The General Aviation Manufacturers Association (GAMA) released its 2020 year-end general aviation aircraft billings and shipments report on Feb. 25, showing a decrease in total aircraft deliveries with piston airplane deliveries holding steady while turboprop, business jet, and helicopter deliveries saw declines, according to a Feb. 24 press release.
In 2020, business and general aviation aircraft deliveries reached $22.8 billion compared to $27.3 billion in 2019, according to the report. Total fixed-wing aircraft billings declined 14.8 percent in 2020 reaching $20 billion.
“As expected, in 2020, the COVID-19 pandemic negatively impacted general aviation and stifled the industry’s growth,” GAMA President and CEO Pete Bunce said in a press statement. “While we continue to face headwinds globally, all signs point to strong demand for our products and services that are unfortunately being constrained by pandemic induced supply chain limitations and a vast array of disjointed barriers to air travel across national borders. As we progress through the recovery process, our member companies have made the health and safety of their employees and that of their suppliers an overarching priority, and rigorously support economic policies that preserve our skilled aerospace workforce.”
Business jet deliveries were down to a total of 609 last year, compared to 809 in 2019. Textron Aviation saw the highest decline, delivering 74 fewer aircraft in 2020, while Gulfstream was down by 20 and Bombardier by 28 deliveries.
Piston airplanes only saw a 0.9 percent decrease from 2019 to 2020, according to the report. This is less than the overall airplane change which was 9.7 percent. According to GAMA most of the piston engine market shipments came from North America.
However, 2020 also saw the first certified electrical aircraft delivered in the piston airplane segment, Nicolas Chabbert, GAMA chairman and senior vice president of Daher’s aircraft division, said during GAMA’s remotely hosted 2021 “State of the Industry” press conference.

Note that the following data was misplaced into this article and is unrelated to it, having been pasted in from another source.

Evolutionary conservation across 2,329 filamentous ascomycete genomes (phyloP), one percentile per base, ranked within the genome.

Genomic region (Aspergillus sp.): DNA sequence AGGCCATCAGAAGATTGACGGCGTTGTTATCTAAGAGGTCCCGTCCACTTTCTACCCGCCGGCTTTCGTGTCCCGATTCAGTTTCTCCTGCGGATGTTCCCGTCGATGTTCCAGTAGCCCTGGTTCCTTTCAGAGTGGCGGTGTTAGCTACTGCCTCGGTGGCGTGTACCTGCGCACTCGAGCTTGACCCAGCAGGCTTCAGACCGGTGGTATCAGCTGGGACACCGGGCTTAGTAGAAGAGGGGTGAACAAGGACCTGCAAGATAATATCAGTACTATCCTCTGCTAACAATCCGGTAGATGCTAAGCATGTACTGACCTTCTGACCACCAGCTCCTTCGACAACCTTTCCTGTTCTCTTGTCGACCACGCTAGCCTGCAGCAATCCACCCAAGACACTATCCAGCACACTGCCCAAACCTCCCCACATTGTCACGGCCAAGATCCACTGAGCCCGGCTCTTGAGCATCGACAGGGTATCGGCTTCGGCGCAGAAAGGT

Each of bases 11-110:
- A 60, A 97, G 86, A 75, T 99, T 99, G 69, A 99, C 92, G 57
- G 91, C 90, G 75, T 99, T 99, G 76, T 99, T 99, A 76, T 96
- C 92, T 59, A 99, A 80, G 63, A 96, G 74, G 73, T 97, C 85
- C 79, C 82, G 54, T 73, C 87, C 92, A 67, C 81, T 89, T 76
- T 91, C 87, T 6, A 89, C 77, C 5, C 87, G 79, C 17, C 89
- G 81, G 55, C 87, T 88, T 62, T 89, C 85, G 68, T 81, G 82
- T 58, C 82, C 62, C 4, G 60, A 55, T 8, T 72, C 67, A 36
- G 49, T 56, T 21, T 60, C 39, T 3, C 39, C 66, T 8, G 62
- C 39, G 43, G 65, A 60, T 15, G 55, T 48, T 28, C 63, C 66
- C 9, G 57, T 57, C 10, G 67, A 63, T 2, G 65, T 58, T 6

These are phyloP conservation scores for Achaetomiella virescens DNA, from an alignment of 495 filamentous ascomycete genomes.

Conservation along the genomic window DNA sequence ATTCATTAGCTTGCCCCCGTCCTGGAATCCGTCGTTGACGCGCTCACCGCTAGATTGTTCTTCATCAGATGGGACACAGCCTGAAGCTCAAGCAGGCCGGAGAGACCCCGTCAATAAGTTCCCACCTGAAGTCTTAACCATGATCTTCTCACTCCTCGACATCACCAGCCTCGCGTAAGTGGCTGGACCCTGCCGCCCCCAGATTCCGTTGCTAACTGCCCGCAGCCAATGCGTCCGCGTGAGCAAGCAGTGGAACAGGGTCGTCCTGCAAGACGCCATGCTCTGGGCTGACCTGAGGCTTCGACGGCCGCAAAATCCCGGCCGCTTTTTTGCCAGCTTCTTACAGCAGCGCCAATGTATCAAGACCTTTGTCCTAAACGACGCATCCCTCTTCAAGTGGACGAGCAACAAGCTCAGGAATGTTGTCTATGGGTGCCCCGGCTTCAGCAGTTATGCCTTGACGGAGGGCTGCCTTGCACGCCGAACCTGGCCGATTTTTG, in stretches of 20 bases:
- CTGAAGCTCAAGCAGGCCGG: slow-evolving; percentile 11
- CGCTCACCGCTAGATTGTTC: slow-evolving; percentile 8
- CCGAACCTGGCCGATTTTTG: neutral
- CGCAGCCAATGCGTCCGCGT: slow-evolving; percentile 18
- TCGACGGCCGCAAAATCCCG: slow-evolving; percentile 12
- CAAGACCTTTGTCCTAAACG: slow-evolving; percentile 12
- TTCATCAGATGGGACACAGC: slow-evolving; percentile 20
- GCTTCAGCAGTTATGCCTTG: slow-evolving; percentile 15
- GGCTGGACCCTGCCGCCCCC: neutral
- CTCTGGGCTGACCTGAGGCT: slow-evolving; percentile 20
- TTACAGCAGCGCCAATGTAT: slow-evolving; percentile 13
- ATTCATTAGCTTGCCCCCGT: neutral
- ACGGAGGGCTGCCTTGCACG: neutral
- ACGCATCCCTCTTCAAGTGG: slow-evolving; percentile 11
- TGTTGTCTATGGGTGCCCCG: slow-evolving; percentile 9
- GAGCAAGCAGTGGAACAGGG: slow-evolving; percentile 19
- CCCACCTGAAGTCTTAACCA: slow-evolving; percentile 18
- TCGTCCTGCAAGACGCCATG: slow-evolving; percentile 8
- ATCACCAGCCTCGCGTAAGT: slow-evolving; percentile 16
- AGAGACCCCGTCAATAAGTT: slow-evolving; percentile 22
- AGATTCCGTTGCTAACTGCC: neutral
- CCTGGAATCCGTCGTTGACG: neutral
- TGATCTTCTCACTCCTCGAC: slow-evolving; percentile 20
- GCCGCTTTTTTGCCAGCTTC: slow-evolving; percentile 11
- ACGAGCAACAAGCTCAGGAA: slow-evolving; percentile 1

Chabbert said that the North American market had the largest market share again and the Asia Pacific market came in second.
Chabbert said that despite the slow down caused by the pandemic the need for pilots is still high.
“The need for pilots is still high, and especially for younger pilots, so just wanted to pause on that,” Chabbert said. “I was very impressed to see that in the U.S., students starts were actually 3 percent higher in 2020. It’s almost 50,000 students, as we speak. So these shipments are probably going to last for quite a long time.”
Single engine turboprop airplanes performed slightly better than regular turboprop airplane shipments which decreased 15.6 percent, Chabbert said.
“It is encouraging to see that segments of our industry saw a solid rebound in the fourth quarter of 2020,” Bunce said. “In 2021, it will be important for the general aviation industry to work together with our commercial sector colleagues to keep our interlinked but very fragile supply chain secure, while continuing to engage global regulatory authorities to leverage their mutually recognized safety competencies to keep pace with accelerating technological innovations that improve aviation safety and environmental sustainability and facilitate industry recovery.”
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